Vulnerable girls at a Church of England children's home in Kent were drugged and sexually and physically abused over nearly 20 years, a report has revealed.
Revelations of sexual abuse, ill-treatment and physical abuse at Kendall House in Gravesend between 1967 and 1986 were outlined in an independent review today.
The review was launched last year by the Bishop of Rochester, the Rt Rev James Langstaff, who said today the diocese 'apologised unreservedly' for the suffering caused.
Opened in the 1920s, Kendall House was a home for vulnerable girls aged between 11 and 16 who were mainly placed there by their local authority. It closed in 1986.
The review disclosed how girls as young as 11-years-old were routinely, and often without medical assessment, given powerful anti-depressants, sedatives and anti-psychotic drugs at the home.
It also described how those who resisted or overcame the drugs' effects faced sanctions, including being locked alone in a room for days on end or emotionally abused.
Others told how they were raped after being imprisoned in an isolation room and locked in alone overnight.
The report named consultant psychiatrist Dr Perinpanayagam, who was a medical advisor to Kendall House, as a key adviser on drug treatment for residents. He retired in 1983 and died in 1988.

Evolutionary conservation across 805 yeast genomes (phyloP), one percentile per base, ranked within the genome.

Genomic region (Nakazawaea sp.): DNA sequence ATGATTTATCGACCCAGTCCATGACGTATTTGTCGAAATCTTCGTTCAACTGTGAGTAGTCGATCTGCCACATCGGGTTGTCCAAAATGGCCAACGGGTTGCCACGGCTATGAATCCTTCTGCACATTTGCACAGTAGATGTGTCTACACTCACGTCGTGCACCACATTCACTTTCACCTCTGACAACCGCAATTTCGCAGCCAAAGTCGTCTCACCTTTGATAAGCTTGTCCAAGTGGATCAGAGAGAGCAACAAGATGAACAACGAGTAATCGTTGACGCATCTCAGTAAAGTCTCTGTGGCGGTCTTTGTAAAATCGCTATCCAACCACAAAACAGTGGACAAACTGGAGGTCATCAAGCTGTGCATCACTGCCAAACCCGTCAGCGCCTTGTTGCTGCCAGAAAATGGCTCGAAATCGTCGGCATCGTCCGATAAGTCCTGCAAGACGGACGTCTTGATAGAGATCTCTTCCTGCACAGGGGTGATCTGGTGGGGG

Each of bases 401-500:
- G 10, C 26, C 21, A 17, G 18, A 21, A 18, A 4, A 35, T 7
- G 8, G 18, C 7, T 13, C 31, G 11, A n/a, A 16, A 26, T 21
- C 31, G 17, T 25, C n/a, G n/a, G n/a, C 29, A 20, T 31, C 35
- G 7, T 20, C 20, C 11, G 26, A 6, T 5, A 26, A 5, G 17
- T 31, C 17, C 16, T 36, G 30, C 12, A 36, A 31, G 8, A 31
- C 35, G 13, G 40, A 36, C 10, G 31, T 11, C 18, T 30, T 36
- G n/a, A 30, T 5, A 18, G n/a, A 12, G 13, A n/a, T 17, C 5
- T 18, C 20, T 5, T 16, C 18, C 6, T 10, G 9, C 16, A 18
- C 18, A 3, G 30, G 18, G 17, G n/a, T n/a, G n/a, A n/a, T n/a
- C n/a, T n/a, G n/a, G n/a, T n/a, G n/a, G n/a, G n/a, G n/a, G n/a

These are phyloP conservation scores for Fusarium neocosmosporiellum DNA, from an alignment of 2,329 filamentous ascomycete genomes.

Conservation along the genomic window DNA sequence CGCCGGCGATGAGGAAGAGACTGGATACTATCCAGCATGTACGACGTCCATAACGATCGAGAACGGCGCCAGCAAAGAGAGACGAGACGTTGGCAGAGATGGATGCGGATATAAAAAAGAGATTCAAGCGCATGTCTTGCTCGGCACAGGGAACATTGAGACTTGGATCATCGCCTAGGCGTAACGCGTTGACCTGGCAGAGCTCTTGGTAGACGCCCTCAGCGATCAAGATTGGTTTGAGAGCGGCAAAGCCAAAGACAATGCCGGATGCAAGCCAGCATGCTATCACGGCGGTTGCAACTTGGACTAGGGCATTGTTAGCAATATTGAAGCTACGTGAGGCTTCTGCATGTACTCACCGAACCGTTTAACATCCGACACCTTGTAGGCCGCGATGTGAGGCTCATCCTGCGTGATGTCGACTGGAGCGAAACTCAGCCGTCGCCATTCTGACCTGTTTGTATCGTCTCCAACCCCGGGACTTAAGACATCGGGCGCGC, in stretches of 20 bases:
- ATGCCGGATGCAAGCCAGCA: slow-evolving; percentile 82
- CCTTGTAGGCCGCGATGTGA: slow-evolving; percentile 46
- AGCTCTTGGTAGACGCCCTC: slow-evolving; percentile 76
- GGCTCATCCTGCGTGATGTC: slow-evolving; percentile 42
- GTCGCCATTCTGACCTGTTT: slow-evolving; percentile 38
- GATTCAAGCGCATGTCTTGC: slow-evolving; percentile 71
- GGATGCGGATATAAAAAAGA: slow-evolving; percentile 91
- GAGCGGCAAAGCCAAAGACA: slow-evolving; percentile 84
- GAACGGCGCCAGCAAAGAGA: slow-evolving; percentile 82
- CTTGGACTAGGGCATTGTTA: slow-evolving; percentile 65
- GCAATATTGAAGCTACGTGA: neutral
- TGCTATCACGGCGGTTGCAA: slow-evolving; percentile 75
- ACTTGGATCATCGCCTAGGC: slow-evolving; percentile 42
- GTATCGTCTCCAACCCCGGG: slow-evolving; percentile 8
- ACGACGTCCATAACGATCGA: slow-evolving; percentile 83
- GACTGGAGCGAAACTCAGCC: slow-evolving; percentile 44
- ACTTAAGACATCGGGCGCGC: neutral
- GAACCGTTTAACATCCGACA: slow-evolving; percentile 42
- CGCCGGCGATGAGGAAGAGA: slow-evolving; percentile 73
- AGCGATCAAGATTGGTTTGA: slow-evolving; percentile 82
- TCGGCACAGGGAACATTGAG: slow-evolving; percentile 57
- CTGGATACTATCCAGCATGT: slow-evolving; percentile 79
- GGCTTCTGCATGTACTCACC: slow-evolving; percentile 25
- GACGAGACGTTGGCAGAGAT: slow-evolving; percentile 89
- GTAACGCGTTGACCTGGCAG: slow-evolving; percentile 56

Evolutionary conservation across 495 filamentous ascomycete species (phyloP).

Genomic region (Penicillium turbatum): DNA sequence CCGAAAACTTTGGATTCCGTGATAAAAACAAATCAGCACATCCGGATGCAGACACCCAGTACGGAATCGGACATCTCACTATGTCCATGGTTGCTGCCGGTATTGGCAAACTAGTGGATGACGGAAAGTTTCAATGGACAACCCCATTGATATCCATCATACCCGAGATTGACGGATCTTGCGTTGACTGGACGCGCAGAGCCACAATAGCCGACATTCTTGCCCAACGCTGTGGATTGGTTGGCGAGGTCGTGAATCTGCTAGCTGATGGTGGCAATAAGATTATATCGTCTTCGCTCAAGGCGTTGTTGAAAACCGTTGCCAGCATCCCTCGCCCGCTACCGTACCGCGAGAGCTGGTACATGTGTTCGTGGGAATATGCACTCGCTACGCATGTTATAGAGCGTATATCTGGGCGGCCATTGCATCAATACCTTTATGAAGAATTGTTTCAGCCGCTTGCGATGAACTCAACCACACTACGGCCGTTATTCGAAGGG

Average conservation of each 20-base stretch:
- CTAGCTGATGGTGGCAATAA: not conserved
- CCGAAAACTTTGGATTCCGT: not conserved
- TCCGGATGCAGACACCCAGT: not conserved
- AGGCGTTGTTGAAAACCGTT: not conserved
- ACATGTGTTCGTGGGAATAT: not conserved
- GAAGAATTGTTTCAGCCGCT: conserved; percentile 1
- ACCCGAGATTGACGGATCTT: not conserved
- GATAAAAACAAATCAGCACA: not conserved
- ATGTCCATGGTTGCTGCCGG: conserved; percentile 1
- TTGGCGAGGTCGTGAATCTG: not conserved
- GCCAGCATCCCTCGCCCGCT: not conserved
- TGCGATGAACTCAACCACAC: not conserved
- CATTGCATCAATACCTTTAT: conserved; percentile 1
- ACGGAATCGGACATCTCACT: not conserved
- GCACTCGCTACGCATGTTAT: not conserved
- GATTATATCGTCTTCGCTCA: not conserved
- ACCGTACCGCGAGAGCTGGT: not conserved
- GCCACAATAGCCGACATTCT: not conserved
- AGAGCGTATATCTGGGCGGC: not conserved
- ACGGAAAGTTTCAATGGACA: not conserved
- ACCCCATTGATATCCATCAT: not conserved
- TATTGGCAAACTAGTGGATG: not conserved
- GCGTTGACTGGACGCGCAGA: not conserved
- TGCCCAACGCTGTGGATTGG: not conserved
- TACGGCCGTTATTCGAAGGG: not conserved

The 137-page report also revealed how:
Every resident placed at Kendall House was "vulnerable to the risk" of emotional, physical or sexual abuse by staff, other residents or third parties
Every former resident spoken to by the review team had suffered abuse;
Some girls were placed in straitjackets
Some former residents went on to attempt suicide.
The review also noted that the home operated under a 'regimented, rigid culture, where docile conformity was demanded'.
Girls were supervised by a largely unqualified workforce led by a 'dominant and authoritarian' figure, Doris Law, who is now dead.
None of the perpetrators of the abuse are still alive.